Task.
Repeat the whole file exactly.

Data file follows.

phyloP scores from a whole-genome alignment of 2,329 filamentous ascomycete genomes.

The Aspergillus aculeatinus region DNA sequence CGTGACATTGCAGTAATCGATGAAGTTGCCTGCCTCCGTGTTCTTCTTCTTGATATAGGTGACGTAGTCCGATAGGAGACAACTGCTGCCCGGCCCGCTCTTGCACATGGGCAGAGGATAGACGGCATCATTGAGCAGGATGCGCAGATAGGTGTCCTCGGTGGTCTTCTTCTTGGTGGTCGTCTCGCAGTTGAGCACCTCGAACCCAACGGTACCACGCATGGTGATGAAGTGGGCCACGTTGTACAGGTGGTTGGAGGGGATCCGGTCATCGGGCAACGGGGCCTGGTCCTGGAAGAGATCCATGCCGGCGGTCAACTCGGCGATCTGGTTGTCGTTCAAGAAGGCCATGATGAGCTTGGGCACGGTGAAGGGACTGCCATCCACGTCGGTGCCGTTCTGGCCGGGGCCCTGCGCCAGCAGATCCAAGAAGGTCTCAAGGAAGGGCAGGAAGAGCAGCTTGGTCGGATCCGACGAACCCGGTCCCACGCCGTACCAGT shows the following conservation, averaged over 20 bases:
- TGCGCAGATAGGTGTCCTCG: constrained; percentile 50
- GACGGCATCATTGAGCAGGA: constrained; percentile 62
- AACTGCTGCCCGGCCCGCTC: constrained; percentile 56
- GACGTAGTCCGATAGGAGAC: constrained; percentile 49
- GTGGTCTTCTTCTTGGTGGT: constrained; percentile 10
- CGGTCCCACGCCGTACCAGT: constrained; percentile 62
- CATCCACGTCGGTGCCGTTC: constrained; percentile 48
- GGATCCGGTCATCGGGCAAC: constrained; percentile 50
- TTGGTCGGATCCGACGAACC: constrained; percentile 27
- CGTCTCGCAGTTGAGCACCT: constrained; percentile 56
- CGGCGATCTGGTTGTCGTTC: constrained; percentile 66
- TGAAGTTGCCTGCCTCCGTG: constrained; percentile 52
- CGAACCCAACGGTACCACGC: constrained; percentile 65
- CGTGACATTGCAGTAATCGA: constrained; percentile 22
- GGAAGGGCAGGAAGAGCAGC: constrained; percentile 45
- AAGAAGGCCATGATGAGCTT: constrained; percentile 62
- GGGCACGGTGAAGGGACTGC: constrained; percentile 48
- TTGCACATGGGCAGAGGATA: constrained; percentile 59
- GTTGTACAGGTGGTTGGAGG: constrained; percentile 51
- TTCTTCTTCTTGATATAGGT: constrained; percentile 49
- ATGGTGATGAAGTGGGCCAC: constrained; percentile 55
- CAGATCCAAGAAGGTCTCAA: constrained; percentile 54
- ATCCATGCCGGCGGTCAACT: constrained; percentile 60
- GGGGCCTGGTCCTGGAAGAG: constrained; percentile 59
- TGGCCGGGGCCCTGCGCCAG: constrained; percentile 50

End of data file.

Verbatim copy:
phyloP scores from a whole-genome alignment of 2,329 filamentous ascomycete genomes.

The Aspergillus aculeatinus region DNA sequence CGTGACATTGCAGTAATCGATGAAGTTGCCTGCCTCCGTGTTCTTCTTCTTGATATAGGTGACGTAGTCCGATAGGAGACAACTGCTGCCCGGCCCGCTCTTGCACATGGGCAGAGGATAGACGGCATCATTGAGCAGGATGCGCAGATAGGTGTCCTCGGTGGTCTTCTTCTTGGTGGTCGTCTCGCAGTTGAGCACCTCGAACCCAACGGTACCACGCATGGTGATGAAGTGGGCCACGTTGTACAGGTGGTTGGAGGGGATCCGGTCATCGGGCAACGGGGCCTGGTCCTGGAAGAGATCCATGCCGGCGGTCAACTCGGCGATCTGGTTGTCGTTCAAGAAGGCCATGATGAGCTTGGGCACGGTGAAGGGACTGCCATCCACGTCGGTGCCGTTCTGGCCGGGGCCCTGCGCCAGCAGATCCAAGAAGGTCTCAAGGAAGGGCAGGAAGAGCAGCTTGGTCGGATCCGACGAACCCGGTCCCACGCCGTACCAGT shows the following conservation, averaged over 20 bases:
- TGCGCAGATAGGTGTCCTCG: constrained; percentile 50
- GACGGCATCATTGAGCAGGA: constrained; percentile 62
- AACTGCTGCCCGGCCCGCTC: constrained; percentile 56
- GACGTAGTCCGATAGGAGAC: constrained; percentile 49
- GTGGTCTTCTTCTTGGTGGT: constrained; percentile 10
- CGGTCCCACGCCGTACCAGT: constrained; percentile 62
- CATCCACGTCGGTGCCGTTC: constrained; percentile 48
- GGATCCGGTCATCGGGCAAC: constrained; percentile 50
- TTGGTCGGATCCGACGAACC: constrained; percentile 27
- CGTCTCGCAGTTGAGCACCT: constrained; percentile 56
- CGGCGATCTGGTTGTCGTTC: constrained; percentile 66
- TGAAGTTGCCTGCCTCCGTG: constrained; percentile 52
- CGAACCCAACGGTACCACGC: constrained; percentile 65
- CGTGACATTGCAGTAATCGA: constrained; percentile 22
- GGAAGGGCAGGAAGAGCAGC: constrained; percentile 45
- AAGAAGGCCATGATGAGCTT: constrained; percentile 62
- GGGCACGGTGAAGGGACTGC: constrained; percentile 48
- TTGCACATGGGCAGAGGATA: constrained; percentile 59
- GTTGTACAGGTGGTTGGAGG: constrained; percentile 51
- TTCTTCTTCTTGATATAGGT: constrained; percentile 49
- ATGGTGATGAAGTGGGCCAC: constrained; percentile 55
- CAGATCCAAGAAGGTCTCAA: constrained; percentile 54
- ATCCATGCCGGCGGTCAACT: constrained; percentile 60
- GGGGCCTGGTCCTGGAAGAG: constrained; percentile 59
- TGGCCGGGGCCCTGCGCCAG: constrained; percentile 50